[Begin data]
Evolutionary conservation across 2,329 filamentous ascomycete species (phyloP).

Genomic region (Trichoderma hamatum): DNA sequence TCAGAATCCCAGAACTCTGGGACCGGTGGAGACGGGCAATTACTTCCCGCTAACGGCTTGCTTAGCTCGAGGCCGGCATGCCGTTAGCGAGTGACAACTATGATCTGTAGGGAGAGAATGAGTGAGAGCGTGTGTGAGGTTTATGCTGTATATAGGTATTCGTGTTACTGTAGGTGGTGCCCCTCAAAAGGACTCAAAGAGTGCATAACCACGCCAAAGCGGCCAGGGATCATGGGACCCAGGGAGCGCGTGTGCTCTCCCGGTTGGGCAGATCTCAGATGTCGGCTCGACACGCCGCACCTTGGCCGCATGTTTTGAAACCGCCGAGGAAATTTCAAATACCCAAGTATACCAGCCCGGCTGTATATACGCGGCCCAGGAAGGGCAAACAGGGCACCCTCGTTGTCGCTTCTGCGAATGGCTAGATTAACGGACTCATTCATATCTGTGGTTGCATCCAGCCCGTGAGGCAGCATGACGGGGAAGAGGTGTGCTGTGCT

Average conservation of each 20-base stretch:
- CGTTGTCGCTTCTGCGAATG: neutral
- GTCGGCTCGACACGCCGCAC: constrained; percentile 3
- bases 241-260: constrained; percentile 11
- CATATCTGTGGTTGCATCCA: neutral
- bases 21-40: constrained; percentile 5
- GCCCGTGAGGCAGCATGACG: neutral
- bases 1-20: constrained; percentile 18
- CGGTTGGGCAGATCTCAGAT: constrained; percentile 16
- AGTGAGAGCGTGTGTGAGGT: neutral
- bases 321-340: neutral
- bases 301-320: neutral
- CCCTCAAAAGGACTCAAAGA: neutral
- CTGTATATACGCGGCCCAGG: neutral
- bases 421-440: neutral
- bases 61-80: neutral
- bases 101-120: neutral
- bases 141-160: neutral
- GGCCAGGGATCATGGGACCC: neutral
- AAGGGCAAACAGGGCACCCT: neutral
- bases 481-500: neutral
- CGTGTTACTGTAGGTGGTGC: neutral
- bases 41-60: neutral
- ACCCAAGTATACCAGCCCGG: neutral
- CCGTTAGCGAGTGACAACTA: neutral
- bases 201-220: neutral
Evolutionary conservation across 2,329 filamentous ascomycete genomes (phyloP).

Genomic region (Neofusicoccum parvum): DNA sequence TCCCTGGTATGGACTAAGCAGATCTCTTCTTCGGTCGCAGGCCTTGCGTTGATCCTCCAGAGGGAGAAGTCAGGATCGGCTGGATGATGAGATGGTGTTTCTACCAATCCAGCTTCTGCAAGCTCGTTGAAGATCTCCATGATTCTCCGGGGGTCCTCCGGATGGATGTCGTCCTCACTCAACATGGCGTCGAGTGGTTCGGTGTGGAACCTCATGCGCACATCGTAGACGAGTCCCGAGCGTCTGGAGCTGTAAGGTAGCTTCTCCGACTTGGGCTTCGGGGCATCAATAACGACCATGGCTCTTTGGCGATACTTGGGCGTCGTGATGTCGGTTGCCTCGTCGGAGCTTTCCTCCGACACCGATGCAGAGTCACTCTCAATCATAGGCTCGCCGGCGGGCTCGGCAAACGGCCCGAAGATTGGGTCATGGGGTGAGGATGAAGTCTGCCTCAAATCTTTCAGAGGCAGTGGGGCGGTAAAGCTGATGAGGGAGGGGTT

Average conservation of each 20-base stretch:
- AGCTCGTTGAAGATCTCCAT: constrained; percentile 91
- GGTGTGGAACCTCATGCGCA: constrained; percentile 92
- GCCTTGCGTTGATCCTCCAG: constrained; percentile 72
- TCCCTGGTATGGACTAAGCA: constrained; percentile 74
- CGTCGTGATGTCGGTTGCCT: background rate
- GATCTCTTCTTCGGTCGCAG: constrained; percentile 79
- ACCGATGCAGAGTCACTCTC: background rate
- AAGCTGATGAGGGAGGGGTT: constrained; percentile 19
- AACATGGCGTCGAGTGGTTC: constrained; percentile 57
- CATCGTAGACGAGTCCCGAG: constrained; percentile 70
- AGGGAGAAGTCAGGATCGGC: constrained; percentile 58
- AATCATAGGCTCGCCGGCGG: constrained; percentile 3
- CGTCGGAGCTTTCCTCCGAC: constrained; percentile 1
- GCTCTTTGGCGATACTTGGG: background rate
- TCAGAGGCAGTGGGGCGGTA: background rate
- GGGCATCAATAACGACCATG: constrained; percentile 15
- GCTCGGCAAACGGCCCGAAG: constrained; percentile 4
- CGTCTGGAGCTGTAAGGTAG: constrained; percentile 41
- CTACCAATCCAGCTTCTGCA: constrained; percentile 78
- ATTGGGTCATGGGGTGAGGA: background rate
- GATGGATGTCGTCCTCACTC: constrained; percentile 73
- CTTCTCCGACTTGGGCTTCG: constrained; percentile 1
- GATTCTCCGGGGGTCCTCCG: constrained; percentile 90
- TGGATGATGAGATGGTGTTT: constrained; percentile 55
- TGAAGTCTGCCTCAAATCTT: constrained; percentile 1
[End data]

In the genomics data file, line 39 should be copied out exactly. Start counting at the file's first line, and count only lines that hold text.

- AAGCTGATGAGGGAGGGGTT: constrained; percentile 19